Aim for two 150-calorie snacks each day. Think of them as ways to fill nutrition holes in your diet, such as getting your fill of fibre or a boost of calcium.
Anywhere from 40 to 50 percent of your calories at snack time should come from carbs, which works out to 14 to 20 grams. Choose high-fibre carbs such as fruit, whole grains, and starchy veggies like peas, corn, sweet potato, pumpkin, and Winter squash. Carbohydrates that are naturally high in fiber tend to be less refined and processed and also typically yield a larger portion size for fewer calories, making them more satisfying.
Go for six to 10 grams of protein, which is 15 to 20 percent of your total snack calories. Protein is essential in order to make what you nosh on feel more satisfying. Protein also helps to even out the rate that carbohydrates enter your bloodstream, so if you eat a snack that's low in protein, a spike in your blood sugar levels could result in stronger cravings and the need to munch on more.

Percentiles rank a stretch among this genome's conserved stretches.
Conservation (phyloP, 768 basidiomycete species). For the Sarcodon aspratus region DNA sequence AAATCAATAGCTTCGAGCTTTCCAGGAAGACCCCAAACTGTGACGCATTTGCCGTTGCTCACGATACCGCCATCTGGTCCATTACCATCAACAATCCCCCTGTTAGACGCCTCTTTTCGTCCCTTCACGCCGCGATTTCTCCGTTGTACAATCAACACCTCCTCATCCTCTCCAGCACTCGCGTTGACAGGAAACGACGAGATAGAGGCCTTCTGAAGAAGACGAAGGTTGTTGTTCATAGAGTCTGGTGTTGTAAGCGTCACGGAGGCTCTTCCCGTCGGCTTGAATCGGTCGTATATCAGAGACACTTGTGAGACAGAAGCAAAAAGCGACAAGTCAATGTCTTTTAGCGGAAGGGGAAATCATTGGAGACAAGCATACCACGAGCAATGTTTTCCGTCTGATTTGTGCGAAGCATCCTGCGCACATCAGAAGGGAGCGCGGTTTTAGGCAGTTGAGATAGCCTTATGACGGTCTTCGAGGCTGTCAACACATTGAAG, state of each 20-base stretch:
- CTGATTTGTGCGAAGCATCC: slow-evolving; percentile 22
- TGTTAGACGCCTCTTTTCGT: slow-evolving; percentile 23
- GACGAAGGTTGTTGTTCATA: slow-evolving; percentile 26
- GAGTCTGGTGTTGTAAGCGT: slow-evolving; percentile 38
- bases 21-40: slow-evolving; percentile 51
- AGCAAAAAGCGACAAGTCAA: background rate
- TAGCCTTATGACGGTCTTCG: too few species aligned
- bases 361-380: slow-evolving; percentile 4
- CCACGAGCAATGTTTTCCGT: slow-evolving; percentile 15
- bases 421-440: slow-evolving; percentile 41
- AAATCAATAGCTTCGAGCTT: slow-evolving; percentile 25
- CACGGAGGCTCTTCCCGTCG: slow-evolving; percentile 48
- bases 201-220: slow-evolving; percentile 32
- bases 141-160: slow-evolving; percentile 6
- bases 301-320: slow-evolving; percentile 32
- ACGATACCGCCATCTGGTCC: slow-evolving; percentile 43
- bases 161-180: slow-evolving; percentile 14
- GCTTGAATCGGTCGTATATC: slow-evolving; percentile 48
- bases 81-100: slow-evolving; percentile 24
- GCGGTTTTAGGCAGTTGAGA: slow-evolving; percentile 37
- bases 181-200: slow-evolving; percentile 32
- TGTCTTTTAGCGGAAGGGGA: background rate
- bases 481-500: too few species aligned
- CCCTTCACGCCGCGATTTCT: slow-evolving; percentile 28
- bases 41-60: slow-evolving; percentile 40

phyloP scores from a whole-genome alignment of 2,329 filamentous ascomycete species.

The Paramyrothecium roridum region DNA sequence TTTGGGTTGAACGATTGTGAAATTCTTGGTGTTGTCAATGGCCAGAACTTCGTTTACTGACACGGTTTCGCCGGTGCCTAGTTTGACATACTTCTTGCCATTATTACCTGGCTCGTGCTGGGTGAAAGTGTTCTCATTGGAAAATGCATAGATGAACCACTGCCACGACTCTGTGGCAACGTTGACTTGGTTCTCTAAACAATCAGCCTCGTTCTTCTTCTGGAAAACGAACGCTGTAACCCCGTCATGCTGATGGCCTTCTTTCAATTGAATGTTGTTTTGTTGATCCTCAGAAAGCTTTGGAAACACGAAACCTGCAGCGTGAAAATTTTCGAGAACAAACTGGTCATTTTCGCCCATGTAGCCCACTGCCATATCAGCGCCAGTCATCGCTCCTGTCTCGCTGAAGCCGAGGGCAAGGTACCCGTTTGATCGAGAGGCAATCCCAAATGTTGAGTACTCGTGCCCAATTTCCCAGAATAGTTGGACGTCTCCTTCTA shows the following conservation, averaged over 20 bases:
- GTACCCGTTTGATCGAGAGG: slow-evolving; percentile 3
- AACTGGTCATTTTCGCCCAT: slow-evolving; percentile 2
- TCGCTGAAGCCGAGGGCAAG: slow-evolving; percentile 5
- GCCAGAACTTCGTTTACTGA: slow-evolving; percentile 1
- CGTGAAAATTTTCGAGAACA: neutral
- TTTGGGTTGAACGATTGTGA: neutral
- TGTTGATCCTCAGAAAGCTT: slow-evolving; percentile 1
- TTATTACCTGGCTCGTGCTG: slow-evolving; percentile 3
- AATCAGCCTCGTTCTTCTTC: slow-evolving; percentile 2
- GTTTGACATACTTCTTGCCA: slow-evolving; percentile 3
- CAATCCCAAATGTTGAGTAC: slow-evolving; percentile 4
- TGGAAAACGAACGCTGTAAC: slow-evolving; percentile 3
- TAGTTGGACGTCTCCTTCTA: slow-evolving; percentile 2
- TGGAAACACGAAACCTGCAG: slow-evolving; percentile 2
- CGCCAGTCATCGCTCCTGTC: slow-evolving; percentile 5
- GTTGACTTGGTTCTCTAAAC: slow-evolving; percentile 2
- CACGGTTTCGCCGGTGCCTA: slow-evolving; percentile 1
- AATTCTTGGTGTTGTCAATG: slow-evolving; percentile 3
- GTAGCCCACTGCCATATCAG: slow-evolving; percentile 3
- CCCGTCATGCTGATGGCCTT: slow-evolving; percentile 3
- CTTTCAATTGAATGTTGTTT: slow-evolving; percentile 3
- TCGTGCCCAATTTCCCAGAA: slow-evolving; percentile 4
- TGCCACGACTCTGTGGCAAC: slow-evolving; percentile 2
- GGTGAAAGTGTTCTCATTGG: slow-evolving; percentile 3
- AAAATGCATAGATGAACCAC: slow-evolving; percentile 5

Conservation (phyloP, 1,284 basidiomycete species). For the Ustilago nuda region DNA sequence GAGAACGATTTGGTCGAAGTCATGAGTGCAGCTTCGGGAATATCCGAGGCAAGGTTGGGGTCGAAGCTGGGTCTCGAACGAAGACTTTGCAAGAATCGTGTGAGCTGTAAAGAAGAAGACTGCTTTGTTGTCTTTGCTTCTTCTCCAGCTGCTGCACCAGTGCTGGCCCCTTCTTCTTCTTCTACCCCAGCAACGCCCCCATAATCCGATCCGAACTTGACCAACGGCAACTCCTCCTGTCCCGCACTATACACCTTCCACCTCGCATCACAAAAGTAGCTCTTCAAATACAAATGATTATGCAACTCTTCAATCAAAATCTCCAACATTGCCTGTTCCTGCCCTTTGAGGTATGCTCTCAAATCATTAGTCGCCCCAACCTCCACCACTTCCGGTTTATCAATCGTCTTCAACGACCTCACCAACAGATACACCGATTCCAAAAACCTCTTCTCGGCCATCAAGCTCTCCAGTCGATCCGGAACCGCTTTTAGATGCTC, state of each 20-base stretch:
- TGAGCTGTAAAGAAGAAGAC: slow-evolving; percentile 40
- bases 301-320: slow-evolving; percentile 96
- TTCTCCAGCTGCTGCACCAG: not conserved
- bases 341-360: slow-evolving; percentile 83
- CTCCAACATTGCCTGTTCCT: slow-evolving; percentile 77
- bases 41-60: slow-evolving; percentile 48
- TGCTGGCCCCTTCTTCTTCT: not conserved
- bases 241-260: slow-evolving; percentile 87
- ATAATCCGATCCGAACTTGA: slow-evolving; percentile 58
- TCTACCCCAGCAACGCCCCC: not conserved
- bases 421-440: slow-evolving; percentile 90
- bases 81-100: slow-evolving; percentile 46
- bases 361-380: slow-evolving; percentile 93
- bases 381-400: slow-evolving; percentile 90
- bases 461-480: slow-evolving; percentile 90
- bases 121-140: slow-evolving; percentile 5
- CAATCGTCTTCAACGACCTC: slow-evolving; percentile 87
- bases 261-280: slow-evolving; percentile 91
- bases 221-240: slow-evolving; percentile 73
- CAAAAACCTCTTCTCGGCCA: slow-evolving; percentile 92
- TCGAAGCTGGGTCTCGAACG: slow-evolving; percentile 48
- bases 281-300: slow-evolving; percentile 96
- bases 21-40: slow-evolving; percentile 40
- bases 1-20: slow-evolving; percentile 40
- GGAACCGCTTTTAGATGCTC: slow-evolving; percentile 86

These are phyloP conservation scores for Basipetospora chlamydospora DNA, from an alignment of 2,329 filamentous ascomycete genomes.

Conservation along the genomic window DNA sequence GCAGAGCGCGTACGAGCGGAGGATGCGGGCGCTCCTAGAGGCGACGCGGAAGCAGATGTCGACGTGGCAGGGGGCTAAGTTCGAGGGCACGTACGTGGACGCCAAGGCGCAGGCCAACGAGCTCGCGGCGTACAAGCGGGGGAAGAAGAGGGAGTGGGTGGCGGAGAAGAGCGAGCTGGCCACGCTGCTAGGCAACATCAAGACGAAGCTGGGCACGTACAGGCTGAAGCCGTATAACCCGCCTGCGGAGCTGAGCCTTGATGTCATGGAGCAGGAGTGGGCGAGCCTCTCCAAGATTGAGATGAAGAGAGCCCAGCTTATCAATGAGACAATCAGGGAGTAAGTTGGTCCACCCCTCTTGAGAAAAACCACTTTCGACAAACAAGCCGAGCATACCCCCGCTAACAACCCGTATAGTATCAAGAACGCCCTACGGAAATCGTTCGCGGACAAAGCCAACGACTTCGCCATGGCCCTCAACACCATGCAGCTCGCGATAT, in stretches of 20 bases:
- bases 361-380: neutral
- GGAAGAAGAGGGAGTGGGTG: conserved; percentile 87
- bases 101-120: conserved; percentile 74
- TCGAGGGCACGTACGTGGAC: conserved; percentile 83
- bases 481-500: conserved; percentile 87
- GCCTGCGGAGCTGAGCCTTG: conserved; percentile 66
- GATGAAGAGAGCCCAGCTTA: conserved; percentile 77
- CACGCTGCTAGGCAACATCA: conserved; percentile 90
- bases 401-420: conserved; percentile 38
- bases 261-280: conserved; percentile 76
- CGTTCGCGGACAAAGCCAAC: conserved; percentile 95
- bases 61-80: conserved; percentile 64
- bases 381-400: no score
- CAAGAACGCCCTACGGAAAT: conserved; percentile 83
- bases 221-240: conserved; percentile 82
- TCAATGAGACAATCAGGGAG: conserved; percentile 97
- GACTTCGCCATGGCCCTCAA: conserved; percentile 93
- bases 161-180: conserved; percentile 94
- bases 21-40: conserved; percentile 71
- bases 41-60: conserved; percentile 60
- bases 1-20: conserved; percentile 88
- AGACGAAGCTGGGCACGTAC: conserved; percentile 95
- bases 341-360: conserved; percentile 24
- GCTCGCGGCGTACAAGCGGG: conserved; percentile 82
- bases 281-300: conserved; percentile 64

Far should constitute 30 to 40 percent of your snack's calories, which works out to between six and 10 grams. Including healthy fats also adds to the "I feel satisfied" feeling. The one thing to watch out for is portion size, since fats like nuts, seeds, and avocado tend to be high in calories.
Getting enough fibre in your snack — at least three grams — is a must to not only help you feel satiated for longer, but to also help you reach your daily goal of 25 grams. Getting your fill of fiber will ensure you stay regular, which can help you avoid that bloated feeling, making you feel more energetic. It can also help maintain stable blood sugar levels, which keeps cravings at bay.
Aim for no more than 10 grams of total sugar and no more than four grams of added sugar (one teaspoon of honey, sugar, or maple syrup).